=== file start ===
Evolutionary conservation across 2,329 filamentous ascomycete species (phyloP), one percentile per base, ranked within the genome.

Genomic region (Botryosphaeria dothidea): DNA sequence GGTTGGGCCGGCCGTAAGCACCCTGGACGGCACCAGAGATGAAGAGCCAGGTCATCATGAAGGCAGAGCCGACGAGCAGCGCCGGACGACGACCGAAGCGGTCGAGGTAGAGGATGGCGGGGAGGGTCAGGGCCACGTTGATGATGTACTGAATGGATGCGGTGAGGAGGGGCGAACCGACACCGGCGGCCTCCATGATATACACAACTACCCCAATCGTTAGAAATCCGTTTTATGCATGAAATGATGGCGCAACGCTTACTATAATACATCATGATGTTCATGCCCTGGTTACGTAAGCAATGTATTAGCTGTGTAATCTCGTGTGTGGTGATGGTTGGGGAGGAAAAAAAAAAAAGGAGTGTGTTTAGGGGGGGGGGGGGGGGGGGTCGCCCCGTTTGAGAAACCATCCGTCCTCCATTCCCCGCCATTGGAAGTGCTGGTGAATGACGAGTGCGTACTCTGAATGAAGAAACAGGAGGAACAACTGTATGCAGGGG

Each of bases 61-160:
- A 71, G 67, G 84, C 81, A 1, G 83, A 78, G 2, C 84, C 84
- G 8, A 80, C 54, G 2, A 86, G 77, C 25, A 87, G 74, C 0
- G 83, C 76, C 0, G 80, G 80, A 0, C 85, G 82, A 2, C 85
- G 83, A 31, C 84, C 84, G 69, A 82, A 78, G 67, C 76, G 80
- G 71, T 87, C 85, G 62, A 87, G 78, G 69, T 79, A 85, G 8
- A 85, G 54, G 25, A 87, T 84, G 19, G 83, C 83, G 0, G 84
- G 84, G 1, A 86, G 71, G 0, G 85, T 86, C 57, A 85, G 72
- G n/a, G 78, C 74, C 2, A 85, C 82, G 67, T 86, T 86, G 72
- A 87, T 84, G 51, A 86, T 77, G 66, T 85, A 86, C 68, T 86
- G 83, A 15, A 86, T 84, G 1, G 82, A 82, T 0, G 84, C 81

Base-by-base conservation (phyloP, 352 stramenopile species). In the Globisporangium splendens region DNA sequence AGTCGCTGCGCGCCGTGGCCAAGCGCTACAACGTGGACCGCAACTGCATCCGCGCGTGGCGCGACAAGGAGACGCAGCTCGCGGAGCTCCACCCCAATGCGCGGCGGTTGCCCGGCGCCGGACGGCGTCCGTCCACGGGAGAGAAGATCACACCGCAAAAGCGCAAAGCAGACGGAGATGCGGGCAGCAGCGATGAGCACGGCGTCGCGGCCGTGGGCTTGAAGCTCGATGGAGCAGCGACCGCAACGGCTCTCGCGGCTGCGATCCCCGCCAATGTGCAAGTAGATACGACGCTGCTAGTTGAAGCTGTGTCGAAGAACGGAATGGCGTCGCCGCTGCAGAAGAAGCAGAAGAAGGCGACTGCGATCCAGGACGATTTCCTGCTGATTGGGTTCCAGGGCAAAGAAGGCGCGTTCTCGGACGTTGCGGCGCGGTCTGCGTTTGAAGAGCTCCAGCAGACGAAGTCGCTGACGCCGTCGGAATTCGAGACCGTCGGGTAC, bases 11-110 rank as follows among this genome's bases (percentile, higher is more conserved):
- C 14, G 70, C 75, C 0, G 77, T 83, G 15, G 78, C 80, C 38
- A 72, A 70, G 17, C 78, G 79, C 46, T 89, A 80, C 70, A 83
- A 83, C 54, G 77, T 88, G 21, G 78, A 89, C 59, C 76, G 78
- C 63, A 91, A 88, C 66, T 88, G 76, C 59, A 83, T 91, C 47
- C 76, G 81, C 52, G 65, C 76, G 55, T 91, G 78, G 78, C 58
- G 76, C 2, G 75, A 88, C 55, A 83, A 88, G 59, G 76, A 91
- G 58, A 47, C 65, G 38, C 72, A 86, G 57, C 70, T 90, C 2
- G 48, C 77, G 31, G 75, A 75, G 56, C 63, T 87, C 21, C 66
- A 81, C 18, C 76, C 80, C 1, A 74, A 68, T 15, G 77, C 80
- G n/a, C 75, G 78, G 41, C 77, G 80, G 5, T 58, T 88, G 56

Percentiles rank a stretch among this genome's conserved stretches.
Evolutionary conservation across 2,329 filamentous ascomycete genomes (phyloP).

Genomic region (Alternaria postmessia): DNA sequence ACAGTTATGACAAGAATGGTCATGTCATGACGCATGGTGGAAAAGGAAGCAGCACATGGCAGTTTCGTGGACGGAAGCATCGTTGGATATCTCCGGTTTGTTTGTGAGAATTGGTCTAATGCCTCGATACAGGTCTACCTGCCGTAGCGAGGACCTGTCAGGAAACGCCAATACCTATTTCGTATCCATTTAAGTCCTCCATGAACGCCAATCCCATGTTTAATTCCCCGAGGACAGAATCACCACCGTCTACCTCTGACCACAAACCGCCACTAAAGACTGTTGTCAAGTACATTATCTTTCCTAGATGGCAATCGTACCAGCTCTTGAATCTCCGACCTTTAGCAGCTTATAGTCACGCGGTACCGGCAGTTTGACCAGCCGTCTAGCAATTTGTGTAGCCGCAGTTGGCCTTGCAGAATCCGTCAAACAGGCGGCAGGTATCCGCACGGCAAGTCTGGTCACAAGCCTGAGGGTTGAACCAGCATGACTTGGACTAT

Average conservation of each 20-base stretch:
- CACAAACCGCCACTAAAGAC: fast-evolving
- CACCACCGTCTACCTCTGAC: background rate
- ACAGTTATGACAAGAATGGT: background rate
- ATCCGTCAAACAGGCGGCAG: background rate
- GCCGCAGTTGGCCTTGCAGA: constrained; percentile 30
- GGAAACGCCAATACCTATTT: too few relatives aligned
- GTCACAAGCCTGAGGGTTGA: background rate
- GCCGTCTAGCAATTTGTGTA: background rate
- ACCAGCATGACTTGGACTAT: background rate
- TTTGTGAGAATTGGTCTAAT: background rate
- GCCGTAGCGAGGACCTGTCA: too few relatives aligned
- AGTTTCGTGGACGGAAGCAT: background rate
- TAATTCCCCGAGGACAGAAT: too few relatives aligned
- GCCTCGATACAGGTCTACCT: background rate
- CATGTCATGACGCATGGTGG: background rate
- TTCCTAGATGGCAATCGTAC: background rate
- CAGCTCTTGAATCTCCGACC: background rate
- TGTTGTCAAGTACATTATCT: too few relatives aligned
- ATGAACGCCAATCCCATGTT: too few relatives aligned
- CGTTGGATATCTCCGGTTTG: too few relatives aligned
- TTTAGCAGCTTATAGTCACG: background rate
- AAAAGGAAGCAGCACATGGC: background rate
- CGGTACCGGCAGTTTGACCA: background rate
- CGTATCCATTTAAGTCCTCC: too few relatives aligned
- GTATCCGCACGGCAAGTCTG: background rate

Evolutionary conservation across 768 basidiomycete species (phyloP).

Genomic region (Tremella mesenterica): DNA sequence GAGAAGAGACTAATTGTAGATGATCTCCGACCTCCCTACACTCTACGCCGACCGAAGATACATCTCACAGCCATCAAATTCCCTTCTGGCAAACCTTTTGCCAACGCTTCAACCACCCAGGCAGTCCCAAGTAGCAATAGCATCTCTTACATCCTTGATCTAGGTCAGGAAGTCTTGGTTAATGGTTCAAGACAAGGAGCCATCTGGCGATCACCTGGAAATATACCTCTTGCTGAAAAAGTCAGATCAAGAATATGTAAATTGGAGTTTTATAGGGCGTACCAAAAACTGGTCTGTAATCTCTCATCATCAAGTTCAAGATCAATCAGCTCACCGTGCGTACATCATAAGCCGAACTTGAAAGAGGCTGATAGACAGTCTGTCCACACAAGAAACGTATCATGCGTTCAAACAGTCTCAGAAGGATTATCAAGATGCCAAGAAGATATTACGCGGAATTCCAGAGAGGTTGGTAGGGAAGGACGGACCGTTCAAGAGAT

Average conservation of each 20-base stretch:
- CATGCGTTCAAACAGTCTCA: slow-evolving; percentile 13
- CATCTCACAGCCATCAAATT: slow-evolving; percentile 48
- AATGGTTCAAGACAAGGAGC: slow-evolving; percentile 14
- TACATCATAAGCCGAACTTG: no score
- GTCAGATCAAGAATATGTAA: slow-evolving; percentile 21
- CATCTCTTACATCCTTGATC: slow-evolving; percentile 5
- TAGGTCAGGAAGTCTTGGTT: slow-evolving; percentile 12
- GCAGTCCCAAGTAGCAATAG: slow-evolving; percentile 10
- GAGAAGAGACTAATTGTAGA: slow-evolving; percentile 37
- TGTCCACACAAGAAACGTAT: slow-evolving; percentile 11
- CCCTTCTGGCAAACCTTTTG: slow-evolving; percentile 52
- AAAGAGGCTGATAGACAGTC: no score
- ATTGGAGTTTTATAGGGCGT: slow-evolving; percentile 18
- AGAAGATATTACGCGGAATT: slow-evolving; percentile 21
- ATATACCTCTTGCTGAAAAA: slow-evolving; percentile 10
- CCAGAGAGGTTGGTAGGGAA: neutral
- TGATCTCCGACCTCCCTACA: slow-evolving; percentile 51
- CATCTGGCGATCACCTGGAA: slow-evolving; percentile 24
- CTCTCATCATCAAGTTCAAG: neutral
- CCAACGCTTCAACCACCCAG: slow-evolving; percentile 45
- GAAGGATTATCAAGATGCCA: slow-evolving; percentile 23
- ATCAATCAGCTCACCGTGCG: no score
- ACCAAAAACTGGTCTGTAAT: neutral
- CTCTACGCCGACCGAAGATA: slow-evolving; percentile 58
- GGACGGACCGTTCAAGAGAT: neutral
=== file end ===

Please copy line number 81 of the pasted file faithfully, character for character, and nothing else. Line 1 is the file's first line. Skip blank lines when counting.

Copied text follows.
- GGACGGACCGTTCAAGAGAT: neutral